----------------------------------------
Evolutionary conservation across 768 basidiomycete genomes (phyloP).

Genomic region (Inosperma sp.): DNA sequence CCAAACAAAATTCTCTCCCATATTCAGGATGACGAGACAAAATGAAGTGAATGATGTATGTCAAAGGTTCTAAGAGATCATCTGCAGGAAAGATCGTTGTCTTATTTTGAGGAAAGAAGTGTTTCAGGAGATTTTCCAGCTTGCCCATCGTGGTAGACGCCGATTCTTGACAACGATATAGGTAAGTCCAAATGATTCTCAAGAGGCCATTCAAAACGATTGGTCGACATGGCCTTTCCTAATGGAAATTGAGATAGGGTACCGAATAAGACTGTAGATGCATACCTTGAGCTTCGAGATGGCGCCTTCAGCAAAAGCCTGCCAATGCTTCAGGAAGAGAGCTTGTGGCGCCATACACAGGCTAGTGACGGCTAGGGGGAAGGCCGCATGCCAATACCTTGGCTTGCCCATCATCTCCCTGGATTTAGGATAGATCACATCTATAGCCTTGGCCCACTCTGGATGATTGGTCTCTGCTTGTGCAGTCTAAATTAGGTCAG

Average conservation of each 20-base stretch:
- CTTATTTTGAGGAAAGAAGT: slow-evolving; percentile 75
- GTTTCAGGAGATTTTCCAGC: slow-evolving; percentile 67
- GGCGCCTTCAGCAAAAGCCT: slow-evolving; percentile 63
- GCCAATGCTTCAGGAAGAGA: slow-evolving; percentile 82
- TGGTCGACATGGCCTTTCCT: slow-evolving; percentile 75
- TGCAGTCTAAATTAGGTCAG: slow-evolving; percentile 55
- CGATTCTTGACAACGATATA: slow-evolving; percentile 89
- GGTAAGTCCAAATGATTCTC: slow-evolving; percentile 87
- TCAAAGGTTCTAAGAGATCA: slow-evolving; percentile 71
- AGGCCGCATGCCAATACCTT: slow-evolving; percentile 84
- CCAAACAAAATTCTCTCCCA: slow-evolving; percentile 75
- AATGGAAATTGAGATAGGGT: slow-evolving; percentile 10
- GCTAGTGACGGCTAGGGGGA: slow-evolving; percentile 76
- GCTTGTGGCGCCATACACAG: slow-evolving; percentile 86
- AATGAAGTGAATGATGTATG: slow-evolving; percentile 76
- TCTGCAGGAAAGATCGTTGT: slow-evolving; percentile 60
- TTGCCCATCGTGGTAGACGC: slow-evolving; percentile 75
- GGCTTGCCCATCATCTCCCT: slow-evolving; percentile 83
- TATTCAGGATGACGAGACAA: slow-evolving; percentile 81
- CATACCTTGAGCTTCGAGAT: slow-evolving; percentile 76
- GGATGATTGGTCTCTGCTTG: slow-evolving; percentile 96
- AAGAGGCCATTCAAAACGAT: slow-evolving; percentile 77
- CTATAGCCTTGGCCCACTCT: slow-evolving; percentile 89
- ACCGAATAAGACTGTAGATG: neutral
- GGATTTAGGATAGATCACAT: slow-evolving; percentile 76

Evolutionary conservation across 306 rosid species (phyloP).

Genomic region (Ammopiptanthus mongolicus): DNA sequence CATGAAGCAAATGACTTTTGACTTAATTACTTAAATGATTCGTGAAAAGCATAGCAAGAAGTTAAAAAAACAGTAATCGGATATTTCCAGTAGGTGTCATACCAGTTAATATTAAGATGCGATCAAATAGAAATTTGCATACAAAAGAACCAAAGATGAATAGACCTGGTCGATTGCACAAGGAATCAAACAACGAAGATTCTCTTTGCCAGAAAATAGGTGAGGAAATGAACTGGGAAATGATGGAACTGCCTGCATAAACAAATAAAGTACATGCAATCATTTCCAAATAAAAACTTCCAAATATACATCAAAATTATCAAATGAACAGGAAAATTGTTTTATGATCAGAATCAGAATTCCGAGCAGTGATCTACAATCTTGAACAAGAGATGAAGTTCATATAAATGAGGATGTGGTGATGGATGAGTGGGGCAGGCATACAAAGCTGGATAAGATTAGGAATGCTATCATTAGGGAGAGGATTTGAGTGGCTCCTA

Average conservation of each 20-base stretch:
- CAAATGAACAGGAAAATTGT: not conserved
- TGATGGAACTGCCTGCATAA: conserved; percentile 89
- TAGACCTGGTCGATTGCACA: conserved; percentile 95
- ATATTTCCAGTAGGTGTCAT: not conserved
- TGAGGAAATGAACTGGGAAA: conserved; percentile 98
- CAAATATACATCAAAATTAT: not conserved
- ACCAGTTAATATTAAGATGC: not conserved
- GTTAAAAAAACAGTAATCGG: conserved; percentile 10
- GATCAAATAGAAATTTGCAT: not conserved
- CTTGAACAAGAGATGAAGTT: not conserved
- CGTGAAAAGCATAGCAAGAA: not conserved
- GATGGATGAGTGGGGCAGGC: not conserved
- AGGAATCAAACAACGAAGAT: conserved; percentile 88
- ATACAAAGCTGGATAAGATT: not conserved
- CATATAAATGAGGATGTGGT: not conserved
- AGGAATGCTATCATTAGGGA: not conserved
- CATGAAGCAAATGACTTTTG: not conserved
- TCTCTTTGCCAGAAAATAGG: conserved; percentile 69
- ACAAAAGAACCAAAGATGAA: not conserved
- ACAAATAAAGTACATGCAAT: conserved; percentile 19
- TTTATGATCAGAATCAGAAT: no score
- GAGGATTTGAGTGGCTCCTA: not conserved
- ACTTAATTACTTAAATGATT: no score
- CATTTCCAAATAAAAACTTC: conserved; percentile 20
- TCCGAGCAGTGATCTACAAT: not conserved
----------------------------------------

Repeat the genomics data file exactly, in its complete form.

Evolutionary conservation across 768 basidiomycete genomes (phyloP).

Genomic region (Inosperma sp.): DNA sequence CCAAACAAAATTCTCTCCCATATTCAGGATGACGAGACAAAATGAAGTGAATGATGTATGTCAAAGGTTCTAAGAGATCATCTGCAGGAAAGATCGTTGTCTTATTTTGAGGAAAGAAGTGTTTCAGGAGATTTTCCAGCTTGCCCATCGTGGTAGACGCCGATTCTTGACAACGATATAGGTAAGTCCAAATGATTCTCAAGAGGCCATTCAAAACGATTGGTCGACATGGCCTTTCCTAATGGAAATTGAGATAGGGTACCGAATAAGACTGTAGATGCATACCTTGAGCTTCGAGATGGCGCCTTCAGCAAAAGCCTGCCAATGCTTCAGGAAGAGAGCTTGTGGCGCCATACACAGGCTAGTGACGGCTAGGGGGAAGGCCGCATGCCAATACCTTGGCTTGCCCATCATCTCCCTGGATTTAGGATAGATCACATCTATAGCCTTGGCCCACTCTGGATGATTGGTCTCTGCTTGTGCAGTCTAAATTAGGTCAG

Average conservation of each 20-base stretch:
- CTTATTTTGAGGAAAGAAGT: slow-evolving; percentile 75
- GTTTCAGGAGATTTTCCAGC: slow-evolving; percentile 67
- GGCGCCTTCAGCAAAAGCCT: slow-evolving; percentile 63
- GCCAATGCTTCAGGAAGAGA: slow-evolving; percentile 82
- TGGTCGACATGGCCTTTCCT: slow-evolving; percentile 75
- TGCAGTCTAAATTAGGTCAG: slow-evolving; percentile 55
- CGATTCTTGACAACGATATA: slow-evolving; percentile 89
- GGTAAGTCCAAATGATTCTC: slow-evolving; percentile 87
- TCAAAGGTTCTAAGAGATCA: slow-evolving; percentile 71
- AGGCCGCATGCCAATACCTT: slow-evolving; percentile 84
- CCAAACAAAATTCTCTCCCA: slow-evolving; percentile 75
- AATGGAAATTGAGATAGGGT: slow-evolving; percentile 10
- GCTAGTGACGGCTAGGGGGA: slow-evolving; percentile 76
- GCTTGTGGCGCCATACACAG: slow-evolving; percentile 86
- AATGAAGTGAATGATGTATG: slow-evolving; percentile 76
- TCTGCAGGAAAGATCGTTGT: slow-evolving; percentile 60
- TTGCCCATCGTGGTAGACGC: slow-evolving; percentile 75
- GGCTTGCCCATCATCTCCCT: slow-evolving; percentile 83
- TATTCAGGATGACGAGACAA: slow-evolving; percentile 81
- CATACCTTGAGCTTCGAGAT: slow-evolving; percentile 76
- GGATGATTGGTCTCTGCTTG: slow-evolving; percentile 96
- AAGAGGCCATTCAAAACGAT: slow-evolving; percentile 77
- CTATAGCCTTGGCCCACTCT: slow-evolving; percentile 89
- ACCGAATAAGACTGTAGATG: neutral
- GGATTTAGGATAGATCACAT: slow-evolving; percentile 76

Evolutionary conservation across 306 rosid species (phyloP).

Genomic region (Ammopiptanthus mongolicus): DNA sequence CATGAAGCAAATGACTTTTGACTTAATTACTTAAATGATTCGTGAAAAGCATAGCAAGAAGTTAAAAAAACAGTAATCGGATATTTCCAGTAGGTGTCATACCAGTTAATATTAAGATGCGATCAAATAGAAATTTGCATACAAAAGAACCAAAGATGAATAGACCTGGTCGATTGCACAAGGAATCAAACAACGAAGATTCTCTTTGCCAGAAAATAGGTGAGGAAATGAACTGGGAAATGATGGAACTGCCTGCATAAACAAATAAAGTACATGCAATCATTTCCAAATAAAAACTTCCAAATATACATCAAAATTATCAAATGAACAGGAAAATTGTTTTATGATCAGAATCAGAATTCCGAGCAGTGATCTACAATCTTGAACAAGAGATGAAGTTCATATAAATGAGGATGTGGTGATGGATGAGTGGGGCAGGCATACAAAGCTGGATAAGATTAGGAATGCTATCATTAGGGAGAGGATTTGAGTGGCTCCTA

Average conservation of each 20-base stretch:
- CAAATGAACAGGAAAATTGT: not conserved
- TGATGGAACTGCCTGCATAA: conserved; percentile 89
- TAGACCTGGTCGATTGCACA: conserved; percentile 95
- ATATTTCCAGTAGGTGTCAT: not conserved
- TGAGGAAATGAACTGGGAAA: conserved; percentile 98
- CAAATATACATCAAAATTAT: not conserved
- ACCAGTTAATATTAAGATGC: not conserved
- GTTAAAAAAACAGTAATCGG: conserved; percentile 10
- GATCAAATAGAAATTTGCAT: not conserved
- CTTGAACAAGAGATGAAGTT: not conserved
- CGTGAAAAGCATAGCAAGAA: not conserved
- GATGGATGAGTGGGGCAGGC: not conserved
- AGGAATCAAACAACGAAGAT: conserved; percentile 88
- ATACAAAGCTGGATAAGATT: not conserved
- CATATAAATGAGGATGTGGT: not conserved
- AGGAATGCTATCATTAGGGA: not conserved
- CATGAAGCAAATGACTTTTG: not conserved
- TCTCTTTGCCAGAAAATAGG: conserved; percentile 69
- ACAAAAGAACCAAAGATGAA: not conserved
- ACAAATAAAGTACATGCAAT: conserved; percentile 19
- TTTATGATCAGAATCAGAAT: no score
- GAGGATTTGAGTGGCTCCTA: not conserved
- ACTTAATTACTTAAATGATT: no score
- CATTTCCAAATAAAAACTTC: conserved; percentile 20
- TCCGAGCAGTGATCTACAAT: not conserved